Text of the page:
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Type: Journal article
Title: The geometric and electronic structures of niobium carbon clusters
Author: Harris, H.
Dance, I.
Citation: The Journal of Physical Chemistry A: Isolated Molecules, Clusters, Radicals, and Ions; Environmental Chemistry, Geochemistry, and Astrochemistry; Theory, 2001; 105(13):3340-3358
Publisher: Amer Chemical Soc
Issue Date: 2001
ISSN: 1089-5639
Statement of
Hugh Harris and Ian Dance
Abstract: More than 50 [NbxCy]+ clusters have been observed in the gas phase. We report a density functional investigation of 100 isomers of 28 of the most prominent of these clusters, ranging in size from [Nb2C2] to [Nb12C20] and [N14C16], calculated as both neutral and monocation species. Vertical ionization energies and normalized binding energies are provided for all isomers, and the most probable structures of the 28 [NbxCy] clusters are assigned. The species [Nb8C12] and [Nb14C13] have the same structures (Td and Oh, respectively) as the Ti analogues. The calculations and interpretations generate a broad picture of the geometric structures, electronic structures, and observed reactivities of NbxCy clusters. The relevant structural principles and the key substructural components have been defined. At the local level, Nb-C bonding is the principal source of stability, together with C-C bonding where it occurs, whereas Nb-Nb bonding energy is less important but still significant. Cradle-motif Nb4C2 moieties are important, but not if they are strongly distorted. The 3-fold wheel substructure and the spire (3-fold or 4-fold) are key substructures involving C2. Fused cubanoid units as occur in the nanocrystallites are the main containers of isolated C atoms and are usually slightly distorted. Substitution of C2 in place of C in a nanocrystallite occurs in some NbxCy clusters that are slightly C-rich. Fusion of wheels or spires onto nanocrystallite sections occurs with increasing C content, and the most C-rich clusters contain C2 units only, but not longer Cn chains. © 2001 American Chemical Society.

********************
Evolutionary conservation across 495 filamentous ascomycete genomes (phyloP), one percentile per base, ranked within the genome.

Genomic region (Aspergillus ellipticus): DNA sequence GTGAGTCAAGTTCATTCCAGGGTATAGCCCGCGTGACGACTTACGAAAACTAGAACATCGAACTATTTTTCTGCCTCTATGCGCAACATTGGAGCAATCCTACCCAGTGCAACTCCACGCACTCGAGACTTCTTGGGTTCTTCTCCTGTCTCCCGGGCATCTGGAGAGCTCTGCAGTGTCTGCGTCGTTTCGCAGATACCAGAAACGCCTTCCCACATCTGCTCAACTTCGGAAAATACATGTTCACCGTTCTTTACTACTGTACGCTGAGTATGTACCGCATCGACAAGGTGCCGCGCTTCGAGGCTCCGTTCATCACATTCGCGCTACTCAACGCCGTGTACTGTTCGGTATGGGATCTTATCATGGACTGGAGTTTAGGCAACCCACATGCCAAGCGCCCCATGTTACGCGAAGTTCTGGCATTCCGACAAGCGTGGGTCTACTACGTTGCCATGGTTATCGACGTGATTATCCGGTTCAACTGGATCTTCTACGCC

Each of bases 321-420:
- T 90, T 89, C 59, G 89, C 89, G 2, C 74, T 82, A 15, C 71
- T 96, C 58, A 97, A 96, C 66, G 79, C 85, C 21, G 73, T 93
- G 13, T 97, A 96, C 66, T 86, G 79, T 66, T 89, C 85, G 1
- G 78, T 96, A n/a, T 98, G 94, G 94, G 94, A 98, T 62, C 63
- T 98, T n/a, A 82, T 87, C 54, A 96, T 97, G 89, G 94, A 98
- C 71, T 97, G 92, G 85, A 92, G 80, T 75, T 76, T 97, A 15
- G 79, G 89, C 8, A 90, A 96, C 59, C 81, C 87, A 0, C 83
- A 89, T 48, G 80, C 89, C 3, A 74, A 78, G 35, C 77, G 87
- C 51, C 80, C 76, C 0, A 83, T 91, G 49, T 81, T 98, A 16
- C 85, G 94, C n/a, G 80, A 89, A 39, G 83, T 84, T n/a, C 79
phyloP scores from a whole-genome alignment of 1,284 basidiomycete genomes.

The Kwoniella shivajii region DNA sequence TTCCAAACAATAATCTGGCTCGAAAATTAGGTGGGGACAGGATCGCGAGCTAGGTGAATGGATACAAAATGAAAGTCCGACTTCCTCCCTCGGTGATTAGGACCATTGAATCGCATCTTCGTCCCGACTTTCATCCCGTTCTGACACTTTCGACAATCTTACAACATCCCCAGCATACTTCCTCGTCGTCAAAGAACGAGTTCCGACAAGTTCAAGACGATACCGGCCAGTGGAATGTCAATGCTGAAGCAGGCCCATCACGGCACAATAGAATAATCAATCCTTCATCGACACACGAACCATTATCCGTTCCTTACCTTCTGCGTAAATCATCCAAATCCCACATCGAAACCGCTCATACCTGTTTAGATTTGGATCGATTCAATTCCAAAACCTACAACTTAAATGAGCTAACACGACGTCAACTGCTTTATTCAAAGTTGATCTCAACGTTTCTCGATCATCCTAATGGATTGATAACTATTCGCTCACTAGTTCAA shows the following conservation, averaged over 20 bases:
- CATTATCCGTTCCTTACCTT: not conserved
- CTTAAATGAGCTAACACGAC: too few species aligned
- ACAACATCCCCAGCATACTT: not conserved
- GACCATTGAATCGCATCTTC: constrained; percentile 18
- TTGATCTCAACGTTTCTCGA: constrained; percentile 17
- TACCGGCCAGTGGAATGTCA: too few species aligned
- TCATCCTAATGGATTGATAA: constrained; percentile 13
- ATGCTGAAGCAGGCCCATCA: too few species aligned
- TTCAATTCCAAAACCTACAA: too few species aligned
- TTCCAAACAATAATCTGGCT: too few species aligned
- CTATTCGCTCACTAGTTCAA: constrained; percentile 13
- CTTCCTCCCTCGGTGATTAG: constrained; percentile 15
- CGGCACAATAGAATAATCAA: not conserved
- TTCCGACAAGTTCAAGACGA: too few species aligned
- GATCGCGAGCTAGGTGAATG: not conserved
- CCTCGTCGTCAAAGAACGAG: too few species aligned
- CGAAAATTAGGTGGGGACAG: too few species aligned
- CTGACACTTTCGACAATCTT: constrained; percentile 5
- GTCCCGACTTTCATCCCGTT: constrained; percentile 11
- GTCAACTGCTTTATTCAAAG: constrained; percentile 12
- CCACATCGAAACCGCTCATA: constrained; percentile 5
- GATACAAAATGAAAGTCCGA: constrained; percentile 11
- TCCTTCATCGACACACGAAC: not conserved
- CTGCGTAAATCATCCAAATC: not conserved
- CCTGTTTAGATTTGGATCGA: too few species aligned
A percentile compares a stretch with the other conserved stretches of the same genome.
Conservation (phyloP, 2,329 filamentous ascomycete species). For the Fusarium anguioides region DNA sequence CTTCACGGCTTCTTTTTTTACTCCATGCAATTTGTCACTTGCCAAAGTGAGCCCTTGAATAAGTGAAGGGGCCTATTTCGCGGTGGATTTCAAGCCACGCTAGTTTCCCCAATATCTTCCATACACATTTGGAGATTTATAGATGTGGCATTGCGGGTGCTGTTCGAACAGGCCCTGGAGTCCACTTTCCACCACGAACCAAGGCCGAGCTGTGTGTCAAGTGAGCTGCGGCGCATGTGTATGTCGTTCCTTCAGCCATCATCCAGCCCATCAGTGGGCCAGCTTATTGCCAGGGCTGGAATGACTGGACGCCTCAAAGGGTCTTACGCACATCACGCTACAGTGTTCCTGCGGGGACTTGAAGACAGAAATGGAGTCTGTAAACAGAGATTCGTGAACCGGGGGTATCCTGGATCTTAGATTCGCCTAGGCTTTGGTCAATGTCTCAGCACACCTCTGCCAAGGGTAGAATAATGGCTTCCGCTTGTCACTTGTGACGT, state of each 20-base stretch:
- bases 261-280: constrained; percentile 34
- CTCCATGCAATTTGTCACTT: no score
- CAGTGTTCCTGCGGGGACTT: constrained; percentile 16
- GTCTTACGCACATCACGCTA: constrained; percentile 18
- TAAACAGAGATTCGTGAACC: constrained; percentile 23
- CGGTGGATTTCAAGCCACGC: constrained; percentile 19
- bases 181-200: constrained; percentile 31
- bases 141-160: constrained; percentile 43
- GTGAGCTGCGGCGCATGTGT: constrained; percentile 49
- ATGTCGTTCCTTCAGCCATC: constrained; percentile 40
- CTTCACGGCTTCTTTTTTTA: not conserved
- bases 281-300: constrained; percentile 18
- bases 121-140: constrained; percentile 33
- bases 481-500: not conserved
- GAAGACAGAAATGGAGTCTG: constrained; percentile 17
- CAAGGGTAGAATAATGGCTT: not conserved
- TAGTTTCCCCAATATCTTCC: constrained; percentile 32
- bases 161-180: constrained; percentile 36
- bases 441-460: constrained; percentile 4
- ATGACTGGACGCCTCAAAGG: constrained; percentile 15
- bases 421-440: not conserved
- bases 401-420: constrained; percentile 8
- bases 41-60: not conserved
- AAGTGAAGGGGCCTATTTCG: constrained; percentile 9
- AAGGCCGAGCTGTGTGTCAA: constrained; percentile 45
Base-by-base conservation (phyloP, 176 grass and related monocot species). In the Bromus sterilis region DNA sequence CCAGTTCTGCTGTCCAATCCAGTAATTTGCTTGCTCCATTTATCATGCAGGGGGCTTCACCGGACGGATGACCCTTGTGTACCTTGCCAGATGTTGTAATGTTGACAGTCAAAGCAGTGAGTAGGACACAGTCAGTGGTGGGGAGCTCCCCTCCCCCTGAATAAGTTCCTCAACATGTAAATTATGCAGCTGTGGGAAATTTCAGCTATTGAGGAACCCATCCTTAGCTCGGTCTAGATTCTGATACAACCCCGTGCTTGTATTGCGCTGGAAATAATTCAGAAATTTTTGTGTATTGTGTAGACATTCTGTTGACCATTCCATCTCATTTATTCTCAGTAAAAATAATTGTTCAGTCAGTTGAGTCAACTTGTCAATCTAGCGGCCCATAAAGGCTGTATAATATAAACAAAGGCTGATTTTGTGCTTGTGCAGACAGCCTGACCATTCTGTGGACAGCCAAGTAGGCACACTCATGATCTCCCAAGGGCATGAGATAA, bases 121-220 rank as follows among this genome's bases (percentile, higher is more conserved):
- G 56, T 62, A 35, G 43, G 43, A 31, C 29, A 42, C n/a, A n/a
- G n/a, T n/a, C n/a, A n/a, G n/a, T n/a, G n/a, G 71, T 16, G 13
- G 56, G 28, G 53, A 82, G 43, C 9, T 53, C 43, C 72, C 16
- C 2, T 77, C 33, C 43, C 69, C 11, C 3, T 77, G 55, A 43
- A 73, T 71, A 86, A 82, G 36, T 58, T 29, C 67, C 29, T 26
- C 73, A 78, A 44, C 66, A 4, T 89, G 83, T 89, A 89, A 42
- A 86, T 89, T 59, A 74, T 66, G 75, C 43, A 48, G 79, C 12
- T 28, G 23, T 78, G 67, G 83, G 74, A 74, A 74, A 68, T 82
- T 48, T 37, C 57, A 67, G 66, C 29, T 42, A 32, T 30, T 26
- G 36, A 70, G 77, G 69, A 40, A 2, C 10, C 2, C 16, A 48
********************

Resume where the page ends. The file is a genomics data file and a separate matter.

Description: Copyright © 2001 American Chemical Society
DOI: 10.1021/jp0035535
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